From Wikipedia, the free encyclopedia
Jump to navigation Jump to search
Xujiayao is located in Shanxi
Shown within Shanxi
Xujiayao is located in China
Xujiayao (China)
LocationHebei and Shanxi, China
RegionNihewan Basin
Coordinates40°06′02″N 113°58′39″E / 40.10056°N 113.97750°E / 40.10056; 113.97750Coordinates: 40°06′02″N 113°58′39″E / 40.10056°N 113.97750°E / 40.10056; 113.97750
Periodsearly Late Pleistocene
Site notes
Excavation dates1976,[1] 1977,[1] 1979,[1] 2007,[2] 2008[2]

Xujiayao, located in the Nihewan Basin in China, is an early Late Pleistocene[3] paleoanthropological site famous for its archaic hominin fossils.[4]


Xujiayao is located on the west bank of the Liyi River, a tributary of the Sanggan River.[5][2] Xujiayao actually consists of two sites, Locality 73113 and Locality 74093.[6][2] Locality 73113 is located near Xujiayao village in Yanggao County, Shanxi,[5] while Locality 74093 is located near Houjiayao village in Yangyuan County, Hebei.[2] Most of the fossils and artefacts were found at Locality 74093.[6]

Discovery and excavations[edit]

Xujiayao was discovered by researchers from the Institute of Vertebrate Paleontology and Paleoanthropology (IVPP) in 1974.[6] IVPP carried out excavations in 1976, 1977, and 1979.[6] Later excavations, in 2007 and 2008, were carried out by the Hebei Provincial Institute of Cultural Relics.[2]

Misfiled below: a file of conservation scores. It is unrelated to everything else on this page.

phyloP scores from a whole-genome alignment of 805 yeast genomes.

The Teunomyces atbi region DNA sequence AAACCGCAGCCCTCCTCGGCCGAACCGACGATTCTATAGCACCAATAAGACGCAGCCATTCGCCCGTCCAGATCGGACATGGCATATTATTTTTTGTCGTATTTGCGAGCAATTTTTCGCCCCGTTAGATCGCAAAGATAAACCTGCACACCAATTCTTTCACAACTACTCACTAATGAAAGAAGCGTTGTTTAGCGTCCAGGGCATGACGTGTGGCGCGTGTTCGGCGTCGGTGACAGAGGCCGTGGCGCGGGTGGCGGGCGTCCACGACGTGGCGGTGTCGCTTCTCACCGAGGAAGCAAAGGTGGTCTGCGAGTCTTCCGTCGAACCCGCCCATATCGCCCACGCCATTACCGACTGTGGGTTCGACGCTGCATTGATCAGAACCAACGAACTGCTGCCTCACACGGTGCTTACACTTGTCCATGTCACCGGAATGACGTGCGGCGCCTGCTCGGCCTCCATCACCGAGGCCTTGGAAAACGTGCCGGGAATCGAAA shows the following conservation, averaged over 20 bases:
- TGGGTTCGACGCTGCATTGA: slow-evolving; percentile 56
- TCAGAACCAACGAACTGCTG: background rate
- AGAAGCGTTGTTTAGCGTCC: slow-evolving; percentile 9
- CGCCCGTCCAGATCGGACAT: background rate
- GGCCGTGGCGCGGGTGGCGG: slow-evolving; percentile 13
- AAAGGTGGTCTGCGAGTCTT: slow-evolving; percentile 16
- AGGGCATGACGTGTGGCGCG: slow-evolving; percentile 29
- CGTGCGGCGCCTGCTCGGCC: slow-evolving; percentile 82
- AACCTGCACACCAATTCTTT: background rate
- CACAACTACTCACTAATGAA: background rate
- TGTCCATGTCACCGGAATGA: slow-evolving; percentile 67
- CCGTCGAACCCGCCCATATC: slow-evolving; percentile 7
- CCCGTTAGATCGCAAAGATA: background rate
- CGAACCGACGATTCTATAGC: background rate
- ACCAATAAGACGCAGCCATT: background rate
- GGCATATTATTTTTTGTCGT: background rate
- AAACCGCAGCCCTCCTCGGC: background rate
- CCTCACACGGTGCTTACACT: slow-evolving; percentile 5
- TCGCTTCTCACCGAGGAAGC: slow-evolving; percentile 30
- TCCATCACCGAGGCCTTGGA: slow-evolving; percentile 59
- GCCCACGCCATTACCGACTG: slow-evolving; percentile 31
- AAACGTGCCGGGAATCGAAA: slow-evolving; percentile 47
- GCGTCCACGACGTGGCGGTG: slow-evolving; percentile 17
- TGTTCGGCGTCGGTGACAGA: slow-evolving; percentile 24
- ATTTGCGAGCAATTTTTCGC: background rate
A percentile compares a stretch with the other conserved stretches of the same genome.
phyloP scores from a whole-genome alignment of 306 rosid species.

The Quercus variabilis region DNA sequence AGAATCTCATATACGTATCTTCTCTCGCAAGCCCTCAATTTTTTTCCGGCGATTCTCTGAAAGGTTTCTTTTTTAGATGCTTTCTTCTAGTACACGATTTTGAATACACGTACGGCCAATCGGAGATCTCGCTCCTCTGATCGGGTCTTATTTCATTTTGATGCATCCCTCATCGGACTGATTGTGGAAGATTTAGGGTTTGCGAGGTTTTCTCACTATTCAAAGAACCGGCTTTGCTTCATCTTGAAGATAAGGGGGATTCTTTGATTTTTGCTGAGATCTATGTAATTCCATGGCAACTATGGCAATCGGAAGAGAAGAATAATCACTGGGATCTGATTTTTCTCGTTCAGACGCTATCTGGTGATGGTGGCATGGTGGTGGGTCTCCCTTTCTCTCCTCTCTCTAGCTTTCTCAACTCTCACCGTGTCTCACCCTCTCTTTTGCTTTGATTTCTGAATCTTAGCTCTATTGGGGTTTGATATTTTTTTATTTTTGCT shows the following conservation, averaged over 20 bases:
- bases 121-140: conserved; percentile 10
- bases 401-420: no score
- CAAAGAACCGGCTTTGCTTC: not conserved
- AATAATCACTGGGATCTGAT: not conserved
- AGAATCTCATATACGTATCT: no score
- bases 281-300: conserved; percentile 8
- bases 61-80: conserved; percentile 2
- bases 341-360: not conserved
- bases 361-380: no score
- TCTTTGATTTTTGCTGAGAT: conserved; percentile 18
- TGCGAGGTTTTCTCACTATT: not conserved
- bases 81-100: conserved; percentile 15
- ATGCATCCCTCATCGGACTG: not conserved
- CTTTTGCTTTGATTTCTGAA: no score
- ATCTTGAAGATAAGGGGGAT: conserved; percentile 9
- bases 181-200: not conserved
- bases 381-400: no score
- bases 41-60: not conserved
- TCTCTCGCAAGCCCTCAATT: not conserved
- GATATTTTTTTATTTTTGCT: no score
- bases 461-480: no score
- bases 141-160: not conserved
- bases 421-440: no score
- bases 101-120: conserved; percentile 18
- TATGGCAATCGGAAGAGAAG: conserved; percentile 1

The Xujiayao hominin[edit]

Twenty hominid fossils were discovered at Xujiayao, consisting of 12 parietal bones, 1 temporal bone, 2 occipital bones, 1 mandibular bone fragment, 1 juvenile maxilla, and 3 isolated teeth.[1][3]

The fossils remains at Xujiayao are difficult to classify and are of an uncertain taxonomic lineage, possibly representing a distinct hominin lineage.[3]

The Xujiayao fossils are characterized by a mix of Homo erectus and Homo sapiens features.[7] The skulls also have a thick cranial vault, at the upper range of Homo erectus pekinensis.[7] The maxilla exhibits features more typical of modern Homo sapiens.[7]

Dental analysis shows that the Xujiayao hominin appears to retain many archaic features found in hominin fossils, such as Homo pekinensis, from the Early and Middle Pleistocene in East Asia, share more similarities with these earlier East Asian hominins, and share some similarities with Neanderthals.[8] While fossil sample Xujiayao 15 had mostly non-Neanderthal features appearance-wise, a CT scan revealed that the inner ear, surprisingly, was arranged in a way that was typical of Neanderthal inner ears.[9]

One of the fossil samples, Xujiayao 11, had an enlarged parietal foramen (a hole in the skull), an extremely rare abnormality that is found in less than 1 out of 25,000 cases in modern humans.[10] Xujiayao 11 is the oldest hominin fossil to exhibit this abnormality.[10]


Around 5000 specimens from twenty-one distinct species are represented at Xujiayao.[11] The large majority of the remains belong to Przewalski's horse and Equus hemionus.[11] The next most common remains belong to Coelodonta, Spirocerus (Xujiayao antelope/Spirocerus hsuchiayaocus and Pei's antelope/Spirocerus peii), Procapra and Gazella.[11] Some red deer, sika deer and pig remains were also found.[11]